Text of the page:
ETFS Semiconductor ETF
ASX Code: SEMI
ETFS Semiconductor ETF (ASX Code: SEMI) offers investors exposure to the world’s leading semiconductor companies, right through the value chain. Demand for semiconductors is being driven by a greater use of electronic devices which includes servers for cloud computing, chips for artificial intelligence and robotics, video game consoles and PCs, and electric cars.
SEMI aims to provide investors with a return, before fees and expenses, that tracks the performance of the Solactive Global Semiconductor 30 Index. The Solactive Global Semiconductor 30 Index contains 30 companies in developed markets, Taiwan and Korea from across the semiconductor value chain. These include: foundries, which make microchips; fabless, which are companies that design microchips; equipment makers, which create the machines used to build microchips; and integrated device manufacturers, which both make and design microchips.
SEMI uses a full-replication strategy to track the index, meaning that it holds all the shares in its index. Its weightings are capped at 10%, meaning each company may take no more than 10% of the portfolio each time the index is rebalanced.
Why consider SEMI
Exposure to many high-growth areas, like cloud computing, self-driving cars, which require semiconductors to operate.
The world’s leading semiconductor businesses, accessed in a single trade.
Diversification through a sector underrepresented in Australia.
Semiconductors, or microchips, are like the brains behind electronic devices. They are in virtually every electronic device in existence: televisions, laptops, phones, microwaves, cars, rice cookers – and the rest. They are so ubiquitous that we usually forget they are there. Semiconductors manipulate the flow of electricity to produce binary computer code. This in turn allows machines and computers to function. The semiconductor industry is a complex and capital-intensive industry with a truly globalised supply chain. It is made up of very large companies that monopolise or oligopolise certain specialised areas. These specialties include foundries, which are companies like Samsung and TSMC that make the microchips. Chip designers, (or “fabless”) like Nvidia and AMD, which create the microchip architecture. And equipment makers, like Lam Research and ASML, that produce the machines that build microchips.
Companies from developed markets, Korea and Taiwan are taken from the FactSet classification system, known as Revere Business Industry Classification System (RBICS). Companies in the semiconductor RBICS industry and its semiconductor equipment and services and semiconductor manufacturing subsectors are eligible for inclusion. To qualify for the index, companies must have a market capitalisation of US$1 billion and a minimum average daily trading value of US$1 million over 3 months (these requirements are lowered for existing constituents at rebalance.) The top 30 companies by market capitalisation are picked, with the weights of each stock capped at 10%.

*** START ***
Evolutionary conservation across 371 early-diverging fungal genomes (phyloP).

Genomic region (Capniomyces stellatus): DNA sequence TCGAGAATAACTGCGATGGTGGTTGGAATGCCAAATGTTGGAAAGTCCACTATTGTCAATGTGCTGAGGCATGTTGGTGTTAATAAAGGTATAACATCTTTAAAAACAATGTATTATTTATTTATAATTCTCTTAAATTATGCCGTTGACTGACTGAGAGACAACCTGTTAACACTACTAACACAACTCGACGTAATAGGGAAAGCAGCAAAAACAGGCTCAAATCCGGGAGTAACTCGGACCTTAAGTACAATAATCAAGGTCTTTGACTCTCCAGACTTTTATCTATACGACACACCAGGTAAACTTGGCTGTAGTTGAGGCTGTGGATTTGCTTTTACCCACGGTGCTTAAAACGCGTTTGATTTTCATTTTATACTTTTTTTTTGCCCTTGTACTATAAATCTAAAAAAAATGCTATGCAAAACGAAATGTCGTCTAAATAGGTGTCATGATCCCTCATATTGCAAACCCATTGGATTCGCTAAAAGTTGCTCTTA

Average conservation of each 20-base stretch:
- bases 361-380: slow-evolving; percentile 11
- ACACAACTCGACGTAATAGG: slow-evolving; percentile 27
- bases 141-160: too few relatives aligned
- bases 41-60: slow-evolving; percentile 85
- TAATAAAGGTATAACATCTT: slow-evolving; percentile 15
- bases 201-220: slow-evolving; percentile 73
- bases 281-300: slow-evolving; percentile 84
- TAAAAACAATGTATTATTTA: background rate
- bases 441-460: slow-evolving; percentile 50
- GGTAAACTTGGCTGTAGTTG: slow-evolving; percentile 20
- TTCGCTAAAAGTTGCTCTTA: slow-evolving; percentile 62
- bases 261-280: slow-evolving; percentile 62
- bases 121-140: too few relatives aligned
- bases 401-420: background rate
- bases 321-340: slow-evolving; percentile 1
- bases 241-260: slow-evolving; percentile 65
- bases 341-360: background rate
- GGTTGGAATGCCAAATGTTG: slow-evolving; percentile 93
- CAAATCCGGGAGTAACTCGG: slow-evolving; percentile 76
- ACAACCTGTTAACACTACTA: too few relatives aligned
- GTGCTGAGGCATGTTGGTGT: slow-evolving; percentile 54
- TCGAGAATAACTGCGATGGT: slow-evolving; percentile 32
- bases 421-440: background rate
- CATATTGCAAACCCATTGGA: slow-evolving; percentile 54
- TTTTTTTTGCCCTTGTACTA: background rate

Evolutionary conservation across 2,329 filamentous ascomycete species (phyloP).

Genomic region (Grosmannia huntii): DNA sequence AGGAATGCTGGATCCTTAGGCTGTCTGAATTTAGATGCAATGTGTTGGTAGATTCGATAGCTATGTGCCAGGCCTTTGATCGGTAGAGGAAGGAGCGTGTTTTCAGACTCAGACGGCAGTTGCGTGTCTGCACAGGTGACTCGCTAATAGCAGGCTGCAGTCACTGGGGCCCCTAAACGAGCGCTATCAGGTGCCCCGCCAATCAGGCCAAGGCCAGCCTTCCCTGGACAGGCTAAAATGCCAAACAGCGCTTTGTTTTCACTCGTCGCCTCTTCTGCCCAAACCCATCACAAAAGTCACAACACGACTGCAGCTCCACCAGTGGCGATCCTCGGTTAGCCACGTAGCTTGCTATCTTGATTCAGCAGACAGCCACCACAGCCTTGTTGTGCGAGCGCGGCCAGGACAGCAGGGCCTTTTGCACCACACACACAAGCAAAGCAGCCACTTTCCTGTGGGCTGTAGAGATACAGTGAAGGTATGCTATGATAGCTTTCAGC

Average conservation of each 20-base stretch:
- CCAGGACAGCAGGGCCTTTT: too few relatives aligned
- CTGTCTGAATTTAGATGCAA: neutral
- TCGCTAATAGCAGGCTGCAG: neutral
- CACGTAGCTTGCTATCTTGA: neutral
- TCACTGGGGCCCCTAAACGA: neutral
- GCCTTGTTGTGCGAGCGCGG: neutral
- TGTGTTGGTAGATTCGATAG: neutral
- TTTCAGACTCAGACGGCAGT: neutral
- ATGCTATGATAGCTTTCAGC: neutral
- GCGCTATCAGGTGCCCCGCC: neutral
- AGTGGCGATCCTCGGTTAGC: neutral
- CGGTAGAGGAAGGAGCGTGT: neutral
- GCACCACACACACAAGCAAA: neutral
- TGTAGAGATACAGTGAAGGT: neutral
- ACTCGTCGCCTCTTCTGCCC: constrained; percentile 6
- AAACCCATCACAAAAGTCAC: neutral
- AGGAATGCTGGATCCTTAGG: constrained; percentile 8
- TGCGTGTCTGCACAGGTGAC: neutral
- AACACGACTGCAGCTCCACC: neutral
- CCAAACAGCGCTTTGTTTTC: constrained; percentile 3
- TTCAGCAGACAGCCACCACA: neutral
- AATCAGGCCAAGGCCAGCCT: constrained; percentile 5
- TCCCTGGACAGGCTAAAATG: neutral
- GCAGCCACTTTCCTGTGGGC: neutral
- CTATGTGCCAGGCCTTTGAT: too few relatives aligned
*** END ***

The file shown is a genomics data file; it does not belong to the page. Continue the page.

SEMI uses a capped index methodology, where the largest companies are restricted to taking no more than 10% of the portfolio. At each quarterly rebalance, the biggest companies in the index are sold back down to 10% if their weights have ballooned beyond the set 10% parameter. This weighting methodology is used to prevent the biggest companies – as of July 2021, these are TSMC and Nvidia – from becoming too influential in determining the performance of the fund.
The semiconductor supply chain is truly global, ranging from the US to Europe and Asia. By using SEMI, investors can access this global supply chain in a single trade. This spares them the work and cost of buying a portfolio of global semiconductor stocks individually. It also provides instant diversification and potentially lower risk than buying individual stocks. As SEMI trades on the ASX and is locally domiciled, there is also less paperwork for end investors. Investors will not be required to complete W8BEN forms.
To express long-term strategic or short-term tactical views on the growing demand for microchips. To complement technology sector exposure with tech-aligned companies outside of the GICS classification (the industry sector classification created by MSCI and S&P Dow Jones Indices). To aid portfolio diversification via investment in industries that are largely absent from the Australian market.
We design our ETFs with a view of minimising the amount of overlap between each. In this way, investors who buy more than one of our funds avoid buying the same stocks repeatedly. The precise amount of overlap between each fund can differ as the stocks moving in and out of each ETF change at index rebalance/reconstitution. Whatever overlap exists is usually small. For investors wanting to know the exact quantify of overlap between specific ETFs, please feel free to contact us.